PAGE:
Another stellar performance involves Clarkson playing a cancer-ridden mother betrayed by her own body in Peter Hedges’s Pieces of April (an audience favorite). Having suffered the indignities of a double mastectomy and radiation therapy, she knows – she thinks – that she is loosing the final battle. On her way to visit her older daughter (Katie Holmes), against whom she nurses an unexplained resentment, she lets out her anger, bitterness, mood swings, with a pungent cocktail of wit, grandeur and self-pity, until the surprising reversal of the end.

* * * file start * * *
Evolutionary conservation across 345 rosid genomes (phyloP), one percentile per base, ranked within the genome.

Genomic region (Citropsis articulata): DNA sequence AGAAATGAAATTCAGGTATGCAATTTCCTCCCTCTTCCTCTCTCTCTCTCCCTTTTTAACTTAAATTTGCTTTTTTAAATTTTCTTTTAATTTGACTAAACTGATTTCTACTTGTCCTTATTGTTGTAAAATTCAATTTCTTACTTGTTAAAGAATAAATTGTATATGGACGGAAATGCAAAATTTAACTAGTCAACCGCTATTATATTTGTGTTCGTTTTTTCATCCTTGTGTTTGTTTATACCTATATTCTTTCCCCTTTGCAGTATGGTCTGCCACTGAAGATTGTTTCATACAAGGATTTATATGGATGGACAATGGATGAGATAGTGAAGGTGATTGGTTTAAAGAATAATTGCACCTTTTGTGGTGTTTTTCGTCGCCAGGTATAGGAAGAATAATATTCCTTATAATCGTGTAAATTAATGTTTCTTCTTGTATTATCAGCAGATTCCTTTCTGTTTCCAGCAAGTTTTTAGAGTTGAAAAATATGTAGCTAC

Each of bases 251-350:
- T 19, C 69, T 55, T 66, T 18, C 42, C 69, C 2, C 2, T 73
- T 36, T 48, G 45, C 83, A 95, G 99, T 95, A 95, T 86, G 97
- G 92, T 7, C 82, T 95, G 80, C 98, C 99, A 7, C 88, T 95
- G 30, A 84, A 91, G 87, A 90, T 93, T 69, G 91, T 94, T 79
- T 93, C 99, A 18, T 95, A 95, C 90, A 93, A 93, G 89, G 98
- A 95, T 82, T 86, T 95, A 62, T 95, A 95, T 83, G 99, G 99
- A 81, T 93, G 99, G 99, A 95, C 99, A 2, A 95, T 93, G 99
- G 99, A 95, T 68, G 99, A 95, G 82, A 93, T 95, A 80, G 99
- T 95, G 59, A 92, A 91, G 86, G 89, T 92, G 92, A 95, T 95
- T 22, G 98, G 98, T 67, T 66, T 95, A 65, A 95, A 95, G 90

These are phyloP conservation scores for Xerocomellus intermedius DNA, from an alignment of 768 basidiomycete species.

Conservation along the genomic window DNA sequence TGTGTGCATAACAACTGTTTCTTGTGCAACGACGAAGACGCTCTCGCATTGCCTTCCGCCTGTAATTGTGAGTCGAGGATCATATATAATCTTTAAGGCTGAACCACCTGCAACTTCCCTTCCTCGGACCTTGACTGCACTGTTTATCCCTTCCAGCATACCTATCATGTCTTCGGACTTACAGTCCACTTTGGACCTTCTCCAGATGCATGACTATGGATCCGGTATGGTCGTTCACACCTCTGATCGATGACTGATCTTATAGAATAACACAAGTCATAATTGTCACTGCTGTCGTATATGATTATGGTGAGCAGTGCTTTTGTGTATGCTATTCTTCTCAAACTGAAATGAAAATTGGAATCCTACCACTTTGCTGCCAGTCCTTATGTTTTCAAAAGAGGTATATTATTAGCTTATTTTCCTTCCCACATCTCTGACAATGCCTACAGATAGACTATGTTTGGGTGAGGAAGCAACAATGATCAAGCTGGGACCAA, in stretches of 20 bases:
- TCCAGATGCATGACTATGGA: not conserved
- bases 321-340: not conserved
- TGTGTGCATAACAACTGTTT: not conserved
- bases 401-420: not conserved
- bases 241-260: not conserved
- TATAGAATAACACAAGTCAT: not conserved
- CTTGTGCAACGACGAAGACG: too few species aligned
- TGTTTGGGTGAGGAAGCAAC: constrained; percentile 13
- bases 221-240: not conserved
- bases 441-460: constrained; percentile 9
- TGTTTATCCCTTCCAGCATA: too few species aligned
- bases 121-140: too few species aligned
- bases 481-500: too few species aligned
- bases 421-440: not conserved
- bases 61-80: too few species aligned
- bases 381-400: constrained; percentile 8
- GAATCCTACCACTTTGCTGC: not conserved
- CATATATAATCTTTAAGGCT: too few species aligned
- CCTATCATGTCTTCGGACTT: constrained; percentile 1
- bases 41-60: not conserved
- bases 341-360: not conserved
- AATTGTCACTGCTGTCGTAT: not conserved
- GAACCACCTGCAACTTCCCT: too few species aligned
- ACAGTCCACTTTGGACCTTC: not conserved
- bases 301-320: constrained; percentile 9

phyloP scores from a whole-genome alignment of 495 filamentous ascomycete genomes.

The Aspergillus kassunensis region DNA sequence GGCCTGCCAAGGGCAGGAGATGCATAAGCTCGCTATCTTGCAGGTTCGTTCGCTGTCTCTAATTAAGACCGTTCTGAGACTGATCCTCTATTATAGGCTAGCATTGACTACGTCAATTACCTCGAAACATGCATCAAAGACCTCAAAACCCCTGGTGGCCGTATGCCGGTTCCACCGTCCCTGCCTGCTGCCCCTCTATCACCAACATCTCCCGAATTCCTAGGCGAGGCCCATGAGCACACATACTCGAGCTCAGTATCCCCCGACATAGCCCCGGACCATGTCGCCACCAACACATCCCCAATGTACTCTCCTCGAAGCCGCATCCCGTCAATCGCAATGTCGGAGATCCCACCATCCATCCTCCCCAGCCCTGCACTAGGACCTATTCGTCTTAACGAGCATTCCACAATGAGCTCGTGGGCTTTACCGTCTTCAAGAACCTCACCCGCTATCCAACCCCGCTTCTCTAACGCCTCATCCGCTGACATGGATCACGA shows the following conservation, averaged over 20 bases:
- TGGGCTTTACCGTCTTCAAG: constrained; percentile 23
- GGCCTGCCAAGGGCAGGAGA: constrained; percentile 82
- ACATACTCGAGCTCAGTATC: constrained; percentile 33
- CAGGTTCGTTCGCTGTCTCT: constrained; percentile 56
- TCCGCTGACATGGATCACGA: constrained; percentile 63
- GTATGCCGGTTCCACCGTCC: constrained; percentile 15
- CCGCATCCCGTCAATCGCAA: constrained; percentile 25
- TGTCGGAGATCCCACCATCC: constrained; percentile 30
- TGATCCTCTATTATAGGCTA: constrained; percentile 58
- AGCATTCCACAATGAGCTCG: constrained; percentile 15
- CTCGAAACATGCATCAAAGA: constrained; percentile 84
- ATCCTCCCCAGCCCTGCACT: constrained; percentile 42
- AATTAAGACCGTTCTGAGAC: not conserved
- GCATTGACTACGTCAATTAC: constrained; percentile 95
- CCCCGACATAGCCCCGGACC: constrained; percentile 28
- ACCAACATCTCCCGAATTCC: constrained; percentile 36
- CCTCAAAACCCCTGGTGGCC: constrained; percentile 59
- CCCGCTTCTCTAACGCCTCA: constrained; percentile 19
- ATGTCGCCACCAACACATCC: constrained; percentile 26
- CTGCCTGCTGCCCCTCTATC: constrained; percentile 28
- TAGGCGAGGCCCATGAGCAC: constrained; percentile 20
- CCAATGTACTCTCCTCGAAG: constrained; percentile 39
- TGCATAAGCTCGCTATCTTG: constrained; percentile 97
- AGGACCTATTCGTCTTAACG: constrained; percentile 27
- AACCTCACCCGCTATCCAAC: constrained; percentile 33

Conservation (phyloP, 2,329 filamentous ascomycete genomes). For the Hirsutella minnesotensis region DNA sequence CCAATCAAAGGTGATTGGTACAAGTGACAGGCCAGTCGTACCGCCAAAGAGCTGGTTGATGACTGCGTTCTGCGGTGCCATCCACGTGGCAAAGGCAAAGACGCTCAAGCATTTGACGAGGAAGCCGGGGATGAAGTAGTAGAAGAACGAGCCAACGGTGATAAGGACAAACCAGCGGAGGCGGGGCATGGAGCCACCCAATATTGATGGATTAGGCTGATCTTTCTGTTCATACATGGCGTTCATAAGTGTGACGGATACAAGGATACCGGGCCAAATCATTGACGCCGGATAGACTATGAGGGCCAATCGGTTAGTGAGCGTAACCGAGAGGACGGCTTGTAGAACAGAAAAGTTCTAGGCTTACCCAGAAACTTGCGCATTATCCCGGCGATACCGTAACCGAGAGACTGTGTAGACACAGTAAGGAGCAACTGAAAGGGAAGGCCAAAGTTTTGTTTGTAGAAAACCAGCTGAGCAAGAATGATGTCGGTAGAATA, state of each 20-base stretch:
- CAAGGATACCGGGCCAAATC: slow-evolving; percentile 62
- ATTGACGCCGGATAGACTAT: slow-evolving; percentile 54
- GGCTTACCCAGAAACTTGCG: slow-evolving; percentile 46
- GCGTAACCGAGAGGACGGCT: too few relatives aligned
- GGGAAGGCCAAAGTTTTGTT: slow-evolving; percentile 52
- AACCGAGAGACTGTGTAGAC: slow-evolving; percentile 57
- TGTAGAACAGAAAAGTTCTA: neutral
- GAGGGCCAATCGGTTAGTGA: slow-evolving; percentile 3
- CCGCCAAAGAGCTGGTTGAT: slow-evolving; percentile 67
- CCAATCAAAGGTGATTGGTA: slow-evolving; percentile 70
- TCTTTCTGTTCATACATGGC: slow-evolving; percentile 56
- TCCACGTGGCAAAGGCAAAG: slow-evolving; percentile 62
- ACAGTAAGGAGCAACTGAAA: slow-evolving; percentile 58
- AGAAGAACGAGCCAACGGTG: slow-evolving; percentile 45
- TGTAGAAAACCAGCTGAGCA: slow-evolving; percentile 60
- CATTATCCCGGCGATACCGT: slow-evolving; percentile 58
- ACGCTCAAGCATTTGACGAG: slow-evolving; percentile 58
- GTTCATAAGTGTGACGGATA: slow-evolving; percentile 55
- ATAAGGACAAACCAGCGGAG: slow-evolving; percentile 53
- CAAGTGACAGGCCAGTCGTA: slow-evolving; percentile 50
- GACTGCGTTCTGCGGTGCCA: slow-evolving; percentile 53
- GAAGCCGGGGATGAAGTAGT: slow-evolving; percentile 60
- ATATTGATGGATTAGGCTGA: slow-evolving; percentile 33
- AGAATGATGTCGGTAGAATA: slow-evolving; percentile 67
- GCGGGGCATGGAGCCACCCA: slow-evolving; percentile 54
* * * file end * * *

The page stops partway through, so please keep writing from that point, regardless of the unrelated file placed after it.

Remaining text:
Hollywood bodies are beams of light that live forever, over our heads, like the “glorious body” of Christ after Ascension. Yet, our own bodies are perishable, and two remarkable documentaries tackled this difficult truth. For A Certain Kind of Death (Special Jury Prize), Blue Hadaegh and Grover Babcock spent hours in the coroner’s office of LA County, following the minute operations of workers who collect, process and ultimately bury the unclaimed bodies of those who died alone. Film does not smell, but odors can be suggested. The intimate way Hadaegh and Babcock held their camera in these cramped, untidy rooms, restores, even through the artificial medium of video, a sense of the heaviness of these bodies, the dirt, the cold rigidity of the skin, the smell of decomposition at work, of the blood and feces that sometimes cover them. Yet these bodies – these remains – in their apparent abjection, are not things, they are sacred. To pick them up and wrap them in plastic sheet, the municipal workers’ gestures are efficient, matter-of-fact, clinical, but surprisingly tender, like those of a nurse. And when everything is over, the ashes of the people without next of kin are finally scattered in a common grave: the “ceremony” is performed without pomp or witness, but a real gravity. Ultimately, A Certain Kind of Death poses the question: what is a body? Is that all there is to us?